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Chapter 12

PSY 220 CH.12 summary.docx

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Dan Dolderman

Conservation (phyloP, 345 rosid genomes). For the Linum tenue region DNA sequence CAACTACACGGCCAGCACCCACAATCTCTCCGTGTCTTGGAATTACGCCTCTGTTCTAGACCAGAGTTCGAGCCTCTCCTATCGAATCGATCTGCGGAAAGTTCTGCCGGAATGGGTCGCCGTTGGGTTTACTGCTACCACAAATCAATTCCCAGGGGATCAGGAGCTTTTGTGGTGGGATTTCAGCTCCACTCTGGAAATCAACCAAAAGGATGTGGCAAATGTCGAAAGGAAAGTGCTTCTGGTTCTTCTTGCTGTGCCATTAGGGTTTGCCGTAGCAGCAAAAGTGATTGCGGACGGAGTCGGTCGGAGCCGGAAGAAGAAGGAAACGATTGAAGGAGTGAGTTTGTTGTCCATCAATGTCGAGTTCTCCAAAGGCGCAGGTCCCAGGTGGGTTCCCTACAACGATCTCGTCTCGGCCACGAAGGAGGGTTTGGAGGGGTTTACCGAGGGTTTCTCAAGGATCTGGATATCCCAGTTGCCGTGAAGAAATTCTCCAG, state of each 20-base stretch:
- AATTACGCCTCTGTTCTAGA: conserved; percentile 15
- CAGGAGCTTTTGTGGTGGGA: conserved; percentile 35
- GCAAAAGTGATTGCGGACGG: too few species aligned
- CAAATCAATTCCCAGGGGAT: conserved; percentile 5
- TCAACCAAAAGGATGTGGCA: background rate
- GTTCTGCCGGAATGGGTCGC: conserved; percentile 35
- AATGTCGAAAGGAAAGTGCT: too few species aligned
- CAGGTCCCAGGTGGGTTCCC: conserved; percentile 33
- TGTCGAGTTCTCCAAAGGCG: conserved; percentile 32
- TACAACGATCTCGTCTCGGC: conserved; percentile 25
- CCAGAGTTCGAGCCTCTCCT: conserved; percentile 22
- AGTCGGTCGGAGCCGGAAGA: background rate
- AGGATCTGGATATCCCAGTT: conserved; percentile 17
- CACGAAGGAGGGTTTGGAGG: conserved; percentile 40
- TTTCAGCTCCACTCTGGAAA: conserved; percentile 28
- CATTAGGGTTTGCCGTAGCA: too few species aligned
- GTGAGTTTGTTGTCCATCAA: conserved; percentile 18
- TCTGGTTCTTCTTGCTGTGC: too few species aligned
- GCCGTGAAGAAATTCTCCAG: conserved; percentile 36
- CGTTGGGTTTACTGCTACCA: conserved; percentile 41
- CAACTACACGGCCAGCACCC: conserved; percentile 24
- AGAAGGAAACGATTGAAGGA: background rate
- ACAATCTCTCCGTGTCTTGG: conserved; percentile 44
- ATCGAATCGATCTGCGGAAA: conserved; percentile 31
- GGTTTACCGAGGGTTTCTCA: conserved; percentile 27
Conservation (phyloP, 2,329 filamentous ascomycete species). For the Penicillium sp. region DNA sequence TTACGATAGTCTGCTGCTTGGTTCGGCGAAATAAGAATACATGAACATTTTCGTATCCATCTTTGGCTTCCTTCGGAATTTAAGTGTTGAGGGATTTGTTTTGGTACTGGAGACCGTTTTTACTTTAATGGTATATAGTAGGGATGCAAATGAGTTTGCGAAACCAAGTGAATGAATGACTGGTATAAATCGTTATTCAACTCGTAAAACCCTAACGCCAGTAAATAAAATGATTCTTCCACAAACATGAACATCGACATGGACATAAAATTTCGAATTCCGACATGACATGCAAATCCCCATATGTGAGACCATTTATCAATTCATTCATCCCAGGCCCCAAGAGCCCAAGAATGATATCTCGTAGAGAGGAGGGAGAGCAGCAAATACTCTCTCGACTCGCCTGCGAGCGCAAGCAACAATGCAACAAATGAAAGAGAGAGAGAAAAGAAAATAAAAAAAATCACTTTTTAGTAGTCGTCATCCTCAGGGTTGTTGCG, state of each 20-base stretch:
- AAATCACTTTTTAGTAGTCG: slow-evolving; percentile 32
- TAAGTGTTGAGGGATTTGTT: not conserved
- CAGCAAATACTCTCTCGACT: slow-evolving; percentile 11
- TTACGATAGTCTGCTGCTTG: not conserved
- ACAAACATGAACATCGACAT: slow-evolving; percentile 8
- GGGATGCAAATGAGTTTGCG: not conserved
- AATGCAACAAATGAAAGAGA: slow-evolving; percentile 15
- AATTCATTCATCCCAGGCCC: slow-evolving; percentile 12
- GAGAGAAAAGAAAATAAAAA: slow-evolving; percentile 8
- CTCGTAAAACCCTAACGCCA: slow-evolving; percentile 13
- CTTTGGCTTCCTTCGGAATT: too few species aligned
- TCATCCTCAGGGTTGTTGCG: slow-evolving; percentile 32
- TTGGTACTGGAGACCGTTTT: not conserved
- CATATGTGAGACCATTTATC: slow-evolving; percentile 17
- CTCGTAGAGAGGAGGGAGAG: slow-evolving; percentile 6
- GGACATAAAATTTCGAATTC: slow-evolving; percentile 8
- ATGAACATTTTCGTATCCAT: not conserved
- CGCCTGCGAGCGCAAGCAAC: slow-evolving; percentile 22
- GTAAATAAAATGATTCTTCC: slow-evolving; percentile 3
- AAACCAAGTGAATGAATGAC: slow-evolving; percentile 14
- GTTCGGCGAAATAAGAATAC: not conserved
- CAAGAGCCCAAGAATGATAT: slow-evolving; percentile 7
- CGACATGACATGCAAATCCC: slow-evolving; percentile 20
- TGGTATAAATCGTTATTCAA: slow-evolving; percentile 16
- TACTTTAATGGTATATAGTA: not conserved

PSY 220 CH.12 Groups • The actions of one man burning himself to protest the way he was treated by the government in Tunisia led to countless people being angered by the government. It led to their president fleeing. Inspiration from this success led to protests in Cairo, then Libya. All were aided by social media and all started with the actions of one person. • Only through collective action among individuals was all this possible. The Nature and Purpose of Group Living • Many animals live in groups, though not all do. • Thought that humans live in groups because life with others offered our ancestors protection, efficiency in food gathering, child care assistance, and defense against human aggressors. • Group has been described as a collection of individuals who have relations to one another that make them interdependent to some significant degree. • Being in a group is sort of like a continuum depending on the level of interdependence. Social Facilitation • Looking into the question of whether people’s presence helps or hinders your efforts. Initial Research • Norman Triplett observed that the fastest bicycling times occurred when people were competing against each other on the same course at the same time. • Norman decided to look more into it, conducting what is widely considered the first social psychology experiment. He invited 40 children to a lab and asked them to turn a fishing reel as fast as they could. In 3 trials they did this alone, and in another 3 they did it alongside another child. Found that they tended to turn the wheel faster in the presence of other people. • Social facilitation: Initially a term for enhanced performance in the presence of others; now a broader term for the effect – positive or negative – of the presence of others on performance. • Following experiments were conducted. Was found that the same effects were obtained when the others present were not doing the same thing, but were merely present as an audience of passive observers.Also noted that the same effect was observed in a vast number of animal species. • Floyd Allport soon followed up with opposite findings.Asking Harvard and Radcliffe students to present an argument in a 5-minute period. Higher-quality arguments were obtained when working alone than with a group. Resolving the Contradictions • The effects on other people’s presence on performances can vary... Not a satisfying answer. Zajonc’s Theory • Zajonc argued that the mere presence of others tends to facilitate performance on simple or well-learned tasks, but hinder performance on difficult or novel tasks. • Has 3 components to the theory: First, the mere presence of others makes a person more aroused. Second, arousal tends to make a person more ‘rigid’in the sense that the person becomes even more inclined to do what he or she is already inclined to do (dominant response). The third component of Zajonc’s theory links the increase in dominant response tendencies to the facilitation of simple tasks and the inhibition of complex tasks. • Dominant response: In an individual’s hierarchy of responses, the response he or she is most likely to make. Testing the Theory • Test involving cockroaches who like the dark. Shine a light on them when they are put into one of 2 mazes. 1 maze is simple, they simply flee (dominant response) to the dark corner. 1 maze is complex, it involves turns and fleeing. Had the cockroaches run the mazes either alone or with another cockroach. Results were that the cockroaches running the simple maze would get to the goal quicker when together than when alone.Also that those running the complex maze together would take longer to reach the dark chamber. Co-acting versus Mere Presence • Zajonc filled the mazes with Plexiglas boxes where cockroaches would be there observing but not running the maze. Results were as predicted: the presence of the observing cockroaches facilitated performance on the simple maze but inhibited performance on the complex maze. • Real world experiment: Observing pool players performance. Those who are skilled in pool would be facilitated, those who were not skilled in pool would be hindered by the presence of the observers. Mere Presence or EvaluationApprehension? • Evaluation apprehension: People’s concern about how they might appear in the eyes of others – that is, about being evaluated. • Mainly accepted Zajonc’s theory, only disputed part is that the mere presence of people increases arousal. Instead some believe that evaluation apprehension is what affects the person’s performance. Testing for EvaluationApprehension • To evaluate this experimentally, there must be 3 conditions: 1 with the subject performing alone, one with the subject performing in front of an evaluative audience, and 1 with the subject performing in front of an audience that cannot evaluate the subject’s performance. • Study: Participants given nonsense words to pronounce. Some pronounced more often than others. Then words flashed on a screen and they were told to say the words, and if they couldn’t see the words because they appeared too fast, they were to guess. None of the flashed words were the ones studied, so they always had to guess. (Known as pseudo- recognition test). Participants performed either alone, in the presence of 2 fellow students who watched the proceedings attentively, or in the presence of 2 blindfolded ‘observers.’ Looked at how often the participants guessed the dominant word (the one they pronounced more often). Individuals performing in front of an evaluative audience made more dominant responses than those performing alone. Those performing in front of a blindfolded audience did not produce this result of greater use of dominant responses. Testing for Mere Presence • In previous experiment, although those alone were alone in the physical sense, they weren’t in the psychological sense. They were aware of being part of an experiment, therefore they were aware of their actions being judged. • Hazel Markus did a follow-up experiment to fix this. When participants arrived to take part in the experiment, they were told to wait in an adjoining room for other participants to arrive. While there they had to put on the necessary attire for the experiment.Asked to take off their shoes, put on a pair of lab socks over theirs, put on a pair of oversized lab shoes, and put on an oversized lab coat. They did this while waiting for the ‘other participants’to show.After 10 minutes the experimenter came and told them it would be cancelled due to the no-shows, and to change back. Times were recorded for how fast participants could put on/take off unfamiliar clothing and their own. These conditions were done either alone, in the presence of another person waiting, or in the presence of a repairman. Participants changed their own clothes faster and the novel clothes slower in the mere presence of another person. Further Perspectives on Social Facilitation • Distraction-conflict theory: A theory based on the idea that being aware of another person’s presence creates a conflict between attending to that person and attending to the task at hand, and that this attentional conflict is arousing and produces social facilitation effects. • Some believe that the arousal is what affects performance not simply the presence of others, but the arousal that comes from being around others. • At times, if the people present are dissuasive in the person’s abilities, that can hinder their performance on even the simplest tasks. • Social loafing: The tendency to expect less effort when working on a group task in which individual contributions cannot be monitored. PracticalApplications • Study alone when the material is unfamiliar to you. Study in groups when reviewing material. • If doing simple, repetitive tasks, allow for group interaction to boost performance. Group Decision Making • Alot of research on decision making has been guided by the assumption that decisions made by groups are typically better than those made by individuals. • In some contexts, group decisions are no better than individuals. People in a group are influenced by how they want a decision to come about. Groupthink • Sometimes group decision making can be faulty due to pressure to obtain a unanimous decision. • Groupthink: A kind of faulty thinking by highly cohesive groups in which the critical scrutiny that should be devoted to the issues at hand is subverted by social pressures to reach consensus. Box 12.2 • Incestuous amplification is defined as a condition in warfare where one only listened to those who are already in lock-step agreement, reinforcing set beliefs and creating a situation ripe for miscalculation. Symptoms and Sources of Groupthink • Janis believes groupthink is a sort of psychological diminishment characterized by a shallow examination of information, a narrow consideration of alternatives, and a sense of invulnerability and moral superiority. • Self-censorship: The tendency to withhold information or opinions in group decisions. • An intimidating leader can breed self-censorship as can a want for a group consensus. • Time spent in the group can also affect decisions. If they are just getting together, they may not want to step on anyone’s shoes by disagreeing with someone, but if they are together longer, they may not care as much. Preventing Groupthink • More vigorous group discussion occurs when the leader does not make their preferences known at the beginning. • Can avoid the tunnel vision of being focused on coming to a consensus by ensuring that they are not cut off from outside input. • Another way to avoid groupthink is to set someone to be the devil’s advocate. • These practices were shown to work in the Cuban Missile Crisis, where Kennedy frequently excused himself, brought in outside experts, and appointed people to play devil’s advocate. Groupthink in Other Cultures • In interdependent cultures, the drive towards harmony is more important. • This can be evident in looking at Japanese scientist who do not voice their opinions often, leading to a less than stellar discussion on scientific proposals. Group Decisions: Risky or Conservative? • Acommon thought about groupthink is that decisions are usually less though out, more rash. • Popular media culture tends to depict groupthink as being a though out compromise. • MIT grad student James Stoner put participants in a position where they are making a decision for a person. (E.g.An engineer is offered a position at a company where if he is successful, he will end up making more money than he is now, but only if he is successful. Should he take it?) Participants had to rank the chances that the new company will be financially sound leading to him succeeding. This was done individually and as a group afterwards to see the comparisons. The group tended to recommend riskier course of action than did the individual. When later tested again for individual opinion, they often stayed true to the group decision. • Risky shift: The tendency for groups to make riskier decisions than individuals would. • Again, as with the findings on social facilitation, follow up studies showed opposite results. • In situations where other people are involved in the decision that the group is making (deciding if a father should invest his son’s money in stocks), people are more likely to choose the safer option, as it is effecting someone besides the person making the decision. Group Polarization • Group polarization: The tendency for group decisions to be more extreme than those made by individuals. Whatever way the individuals are leaning, group discussion tends to make them lean further in that direction. • Researchers hypothesized that group discussion has the effect of making people more inclined to go in the direction they are already predisposed to go. Whatever way the majority of individuals are leaning, the group discussion tends to make them lean farther. • Research indicates that 2 causes work in concert to produce group polarization. One involves the persuasiveness of the information brought up during group discussion; the other involves people’s tendency to try to claim the ‘